Our map also shows us that our in-house development, our EPR, our analytics platform, our health information exchange, and patient portal(s) need infrastructure on which to run such as ‘compute’ and ‘data’ services. However, the map shows that health systems still have significant legacy services that are bespoke and proprietary and custom-built, instead of recognising that, particularly with limited local resource, we should be focusing on the things only the public sector can do, and using off-the-shelf infrastructure on demand.
The big technology companies have so far pretty much failed in healthcare. I give them a D- “Could do better”.
They’re fixated on infrastructure, particularly cloud services. Apple is an exception with its Apple Health app serving as a patient portal.
The fundamental question for electronic health records (EHRs) is whether to buy from one vendor or assemble a best-of-breed system, both of which can lead to complexity, particularly if we use point-to-point integration patterns rather than a common shared platform. Buying the components from a single vendor, or integrating best-of-breed can result in a fossilised architecture which is difficult to change, proving to be inflexible and difficult to adapt to changing requirements. There can be a combinatorial explosion unless we build a platform on which disparate applications and services can sit.
Finally, we should also ask why are healthcare data for analysis, research and direct care kept separate? They should be integrated for better patient care, with the same data used for multiple purposes. For example, direct patient care can surely be aided by real-time analytics - I’ve previously shown examples where my own EPR has plotted disease outcomes over time for a single patient compared to an aggregated dataset of similar patients to aid shared decision making and understanding.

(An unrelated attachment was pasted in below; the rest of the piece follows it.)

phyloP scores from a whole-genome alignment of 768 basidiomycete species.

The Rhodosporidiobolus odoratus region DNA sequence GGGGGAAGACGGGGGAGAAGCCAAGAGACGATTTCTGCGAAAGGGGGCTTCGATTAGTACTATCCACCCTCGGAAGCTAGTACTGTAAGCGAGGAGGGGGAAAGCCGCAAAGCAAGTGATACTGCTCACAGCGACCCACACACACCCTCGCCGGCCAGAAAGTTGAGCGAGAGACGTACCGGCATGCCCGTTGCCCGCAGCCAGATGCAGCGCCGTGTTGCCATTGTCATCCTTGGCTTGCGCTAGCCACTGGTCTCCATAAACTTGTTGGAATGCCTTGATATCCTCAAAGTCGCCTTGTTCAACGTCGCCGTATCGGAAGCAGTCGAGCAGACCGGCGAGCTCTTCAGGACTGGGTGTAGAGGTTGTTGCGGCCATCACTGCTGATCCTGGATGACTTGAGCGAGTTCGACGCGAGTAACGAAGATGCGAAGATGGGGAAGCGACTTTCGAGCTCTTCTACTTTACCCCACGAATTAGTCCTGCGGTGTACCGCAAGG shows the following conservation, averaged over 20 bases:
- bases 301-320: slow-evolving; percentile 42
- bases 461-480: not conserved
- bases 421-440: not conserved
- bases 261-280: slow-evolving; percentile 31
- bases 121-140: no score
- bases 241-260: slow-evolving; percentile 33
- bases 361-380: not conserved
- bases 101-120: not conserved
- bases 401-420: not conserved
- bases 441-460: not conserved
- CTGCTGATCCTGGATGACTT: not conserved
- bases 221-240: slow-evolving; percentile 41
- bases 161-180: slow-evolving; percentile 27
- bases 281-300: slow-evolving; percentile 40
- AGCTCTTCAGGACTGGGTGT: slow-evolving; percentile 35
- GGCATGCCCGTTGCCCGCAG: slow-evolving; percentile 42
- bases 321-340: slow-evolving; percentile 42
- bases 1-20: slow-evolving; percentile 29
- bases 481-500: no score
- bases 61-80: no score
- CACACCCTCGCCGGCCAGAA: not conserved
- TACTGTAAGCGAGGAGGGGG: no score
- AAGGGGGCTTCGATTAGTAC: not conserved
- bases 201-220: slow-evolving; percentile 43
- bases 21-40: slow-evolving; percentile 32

Many of our issues in health and care are cultural and historically. Why do we use different programming languages and data stores for analytics and EHRs and therefore hindering progress. We need to challenge these assumptions while embracing standardization and mapping of data. Why are we standardising applications that are difficult to integrate, rather than standardising our data?
What do we need?
For EHRs, you can choose a monolithic system like Epic or Cerner, which handle billing, clinical data, identity services, and orders. Workflow support is lacking and clinical calculators are often proprietary. Data sharing is challenging and should be standardized.
Decomposing the electronic health record
Here’s what happens when we buy a monolith:
It still will need to be integrated to a PAS, to radiology and likely a separate laboratory management system. It may even not be a monolith itself - for example, Cerner’s EPR is actually a combination of a number of different products made to look like a single application.
Alternatively, a best-of-breed approach allows you to integrate various systems, but it’s complex and custom and potentially difficult to flex and adapt in the future.
Instead of focusing on the needs of an EHR, we should prioritize user needs, including researchers, clinicians, and patients. Decision-making relies on evidence, communication, and action. We lack sophisticated decision support tools and meaningful data, often siloed within organizations.
To improve healthcare, we need to share data securely, enhance trust, and implement open standards. Workflow management and process orchestration are vital. Users should control their data with advanced technologies like secure enclaves and homomorphic encryption.
Foundational services should be open and standardized, focusing on clinical data, reference data, and commodity compute providers.
In the future, we should aim for user-centered applications, trust, and outcomes. Transparency, collaboration, and openness are key principles. Open source should drive the adoption of open standards.
Modern technology companies should view the cloud as more than a data center relocation, leveraging its potential for healthcare. This shift can disrupt the existing market, emphasizing value and patient outcomes.